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Urban Cross-Country: Cure For The Common Running Route

urbancrosscountrySurprise and spontaneity are not really my thing. I like to have a plan, and I like to stick with it. This is especially true in my running. I plan out my training schedule months in advance. And I run the same paved route day after day: from my apartment to Prospect Park, around the park and back home.

Booooorrrrriiiiinnnngggg.

And not only is it kind of boring (although I prefer to think of it as “comfortable” and “familiar”), it could lead to injuries and possibly a bit of burnout. After all, when you are as comfortable as I am on my running route, it’s easy to zone out and end up eating pavement when that pothole jumps out of nowhere not to mention the fact that my left leg has to reach farther for the ground as it is on the inside edge of the shoulder on the park loop road. Do that for hundreds of miles and it’s bound to bite you in the back.

However, as a city-dweller, I don’t have a lot of good running options close by. My route is my route not only because it is comfortable and familiar, but because it is safe and it gives me a good distance without having to spend any extra time traveling to it. But as much as I love it and even feel beholden to it for all the good times I’ve had in running, it has started to feel a bit stale. That, along with a running injury, opened my mind to the possibility of Something Else.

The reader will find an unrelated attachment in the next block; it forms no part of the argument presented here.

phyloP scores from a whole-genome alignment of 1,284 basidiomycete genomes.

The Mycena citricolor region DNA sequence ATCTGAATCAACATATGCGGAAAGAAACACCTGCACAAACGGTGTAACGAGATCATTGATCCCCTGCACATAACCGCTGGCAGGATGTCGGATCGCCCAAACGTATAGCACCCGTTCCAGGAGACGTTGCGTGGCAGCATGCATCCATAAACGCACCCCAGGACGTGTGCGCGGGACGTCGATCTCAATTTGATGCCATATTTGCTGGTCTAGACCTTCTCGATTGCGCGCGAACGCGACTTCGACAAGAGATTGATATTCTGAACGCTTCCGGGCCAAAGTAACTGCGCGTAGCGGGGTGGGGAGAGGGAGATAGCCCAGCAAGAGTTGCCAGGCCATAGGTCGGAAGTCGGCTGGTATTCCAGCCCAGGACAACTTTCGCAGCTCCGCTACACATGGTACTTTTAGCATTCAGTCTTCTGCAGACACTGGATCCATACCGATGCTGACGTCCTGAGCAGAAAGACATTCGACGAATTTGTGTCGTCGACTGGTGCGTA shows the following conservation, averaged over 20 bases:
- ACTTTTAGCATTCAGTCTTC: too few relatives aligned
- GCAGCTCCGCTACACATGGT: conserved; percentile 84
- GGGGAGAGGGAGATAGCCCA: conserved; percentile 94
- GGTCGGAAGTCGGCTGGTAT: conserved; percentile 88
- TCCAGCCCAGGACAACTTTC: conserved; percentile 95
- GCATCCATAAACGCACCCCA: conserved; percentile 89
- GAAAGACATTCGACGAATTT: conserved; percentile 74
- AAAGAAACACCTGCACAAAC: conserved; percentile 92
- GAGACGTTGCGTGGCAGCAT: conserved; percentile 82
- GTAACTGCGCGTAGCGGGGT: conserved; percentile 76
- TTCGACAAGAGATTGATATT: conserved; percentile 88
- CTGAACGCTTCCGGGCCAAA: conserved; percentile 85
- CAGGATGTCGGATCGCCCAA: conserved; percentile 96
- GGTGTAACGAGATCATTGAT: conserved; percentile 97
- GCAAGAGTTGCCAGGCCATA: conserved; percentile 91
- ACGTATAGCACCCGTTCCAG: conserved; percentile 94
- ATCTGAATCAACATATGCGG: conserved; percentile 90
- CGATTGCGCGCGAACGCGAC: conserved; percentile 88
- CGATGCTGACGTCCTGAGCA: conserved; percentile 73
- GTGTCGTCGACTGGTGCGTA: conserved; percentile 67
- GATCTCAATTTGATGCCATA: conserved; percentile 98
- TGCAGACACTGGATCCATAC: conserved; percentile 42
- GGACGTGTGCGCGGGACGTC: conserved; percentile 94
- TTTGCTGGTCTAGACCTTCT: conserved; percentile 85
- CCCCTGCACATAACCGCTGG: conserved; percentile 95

The “Something Else” turned out to be another simple thing to add to your bag of DIY tricks: urban cross country. I may not have the rocks and roots and trails and streams and puddles that characterize the crazy and unpredictable world of classic cross-country running, but I can make my own unpredictability. The benefit of a little bit instability in running is that it forces you to focus and be mentally awake and aware, plus it works your muscles in ways that running on smooth surfaces can’t totally worth it.

In urban cross-country, finding that instability becomes part of the challenge. I can take my normal running route, but maybe run with one foot on a curb and the other in the gutter for a few steps every now and then, or maybe run up the steps of a building and back down, or take a lap or two around a grassy field just to switch things up.

And in the end, not only will I have gotten a different and more challenging mental and physical workout, I’ll have injected a little bit of fun and, I hope, done something to stave off injuries.

There are lots of ways to add a little “cross-country” to your urban run now go out and find them.

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